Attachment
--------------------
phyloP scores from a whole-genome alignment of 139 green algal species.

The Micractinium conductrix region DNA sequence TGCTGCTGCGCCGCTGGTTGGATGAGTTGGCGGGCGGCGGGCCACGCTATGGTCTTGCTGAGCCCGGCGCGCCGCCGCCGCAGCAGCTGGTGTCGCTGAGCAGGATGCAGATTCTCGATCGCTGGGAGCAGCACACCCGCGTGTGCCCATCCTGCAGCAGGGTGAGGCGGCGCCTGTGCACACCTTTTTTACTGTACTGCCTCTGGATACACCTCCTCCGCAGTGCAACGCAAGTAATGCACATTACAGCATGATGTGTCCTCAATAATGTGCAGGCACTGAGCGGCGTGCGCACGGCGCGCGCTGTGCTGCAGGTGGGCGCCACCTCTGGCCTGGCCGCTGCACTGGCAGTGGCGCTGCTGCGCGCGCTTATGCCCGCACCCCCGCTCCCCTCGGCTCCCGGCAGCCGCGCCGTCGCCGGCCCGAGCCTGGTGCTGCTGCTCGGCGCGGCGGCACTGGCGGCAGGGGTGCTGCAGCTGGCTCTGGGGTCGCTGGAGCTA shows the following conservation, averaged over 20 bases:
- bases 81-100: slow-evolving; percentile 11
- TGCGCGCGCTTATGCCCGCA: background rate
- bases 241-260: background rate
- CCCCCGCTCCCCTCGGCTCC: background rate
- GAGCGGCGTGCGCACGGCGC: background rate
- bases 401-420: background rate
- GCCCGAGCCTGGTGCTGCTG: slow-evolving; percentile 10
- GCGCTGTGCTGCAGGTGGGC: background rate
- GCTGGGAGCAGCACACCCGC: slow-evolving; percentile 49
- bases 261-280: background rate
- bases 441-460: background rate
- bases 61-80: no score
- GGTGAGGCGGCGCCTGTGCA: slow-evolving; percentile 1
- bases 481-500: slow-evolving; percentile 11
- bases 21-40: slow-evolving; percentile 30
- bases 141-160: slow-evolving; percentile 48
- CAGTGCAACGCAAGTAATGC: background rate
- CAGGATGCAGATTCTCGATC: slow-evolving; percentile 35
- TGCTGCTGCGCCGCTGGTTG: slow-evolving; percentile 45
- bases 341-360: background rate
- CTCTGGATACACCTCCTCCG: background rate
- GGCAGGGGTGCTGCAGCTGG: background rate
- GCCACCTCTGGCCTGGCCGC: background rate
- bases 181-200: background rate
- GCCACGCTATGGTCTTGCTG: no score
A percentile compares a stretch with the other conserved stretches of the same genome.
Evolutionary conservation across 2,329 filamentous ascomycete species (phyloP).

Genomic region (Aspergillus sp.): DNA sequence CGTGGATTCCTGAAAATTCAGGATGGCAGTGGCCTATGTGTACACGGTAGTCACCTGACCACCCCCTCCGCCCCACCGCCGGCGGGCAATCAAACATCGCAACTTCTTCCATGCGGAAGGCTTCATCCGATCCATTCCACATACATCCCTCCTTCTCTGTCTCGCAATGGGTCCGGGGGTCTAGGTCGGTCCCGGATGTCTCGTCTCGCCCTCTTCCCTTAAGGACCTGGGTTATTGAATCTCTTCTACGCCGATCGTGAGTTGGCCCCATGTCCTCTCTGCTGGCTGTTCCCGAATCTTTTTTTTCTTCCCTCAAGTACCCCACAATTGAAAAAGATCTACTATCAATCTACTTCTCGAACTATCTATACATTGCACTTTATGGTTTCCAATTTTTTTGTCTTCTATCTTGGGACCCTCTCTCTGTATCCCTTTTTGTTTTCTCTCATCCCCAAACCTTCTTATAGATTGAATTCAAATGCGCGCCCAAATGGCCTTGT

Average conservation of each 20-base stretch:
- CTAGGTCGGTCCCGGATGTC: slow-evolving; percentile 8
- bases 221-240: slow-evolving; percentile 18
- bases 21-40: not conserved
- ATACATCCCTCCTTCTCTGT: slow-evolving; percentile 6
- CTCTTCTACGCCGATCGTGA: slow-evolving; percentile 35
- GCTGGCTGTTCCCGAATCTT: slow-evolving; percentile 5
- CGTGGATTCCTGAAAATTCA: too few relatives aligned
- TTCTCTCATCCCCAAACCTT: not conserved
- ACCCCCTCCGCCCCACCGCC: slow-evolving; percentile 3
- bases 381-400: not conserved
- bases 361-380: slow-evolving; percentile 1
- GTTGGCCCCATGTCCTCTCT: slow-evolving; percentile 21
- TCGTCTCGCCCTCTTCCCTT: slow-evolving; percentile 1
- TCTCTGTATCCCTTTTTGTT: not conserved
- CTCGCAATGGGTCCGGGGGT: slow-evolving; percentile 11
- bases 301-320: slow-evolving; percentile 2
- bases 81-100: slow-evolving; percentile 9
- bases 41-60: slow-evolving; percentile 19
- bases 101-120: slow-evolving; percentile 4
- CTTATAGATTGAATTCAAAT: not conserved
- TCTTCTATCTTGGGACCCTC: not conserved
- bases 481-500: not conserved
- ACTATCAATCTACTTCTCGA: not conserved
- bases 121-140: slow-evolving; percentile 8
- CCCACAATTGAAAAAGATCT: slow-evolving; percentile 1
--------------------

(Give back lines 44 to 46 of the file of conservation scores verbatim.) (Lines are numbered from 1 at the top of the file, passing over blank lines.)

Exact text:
- TCGTCTCGCCCTCTTCCCTT: slow-evolving; percentile 1
- TCTCTGTATCCCTTTTTGTT: not conserved
- CTCGCAATGGGTCCGGGGGT: slow-evolving; percentile 11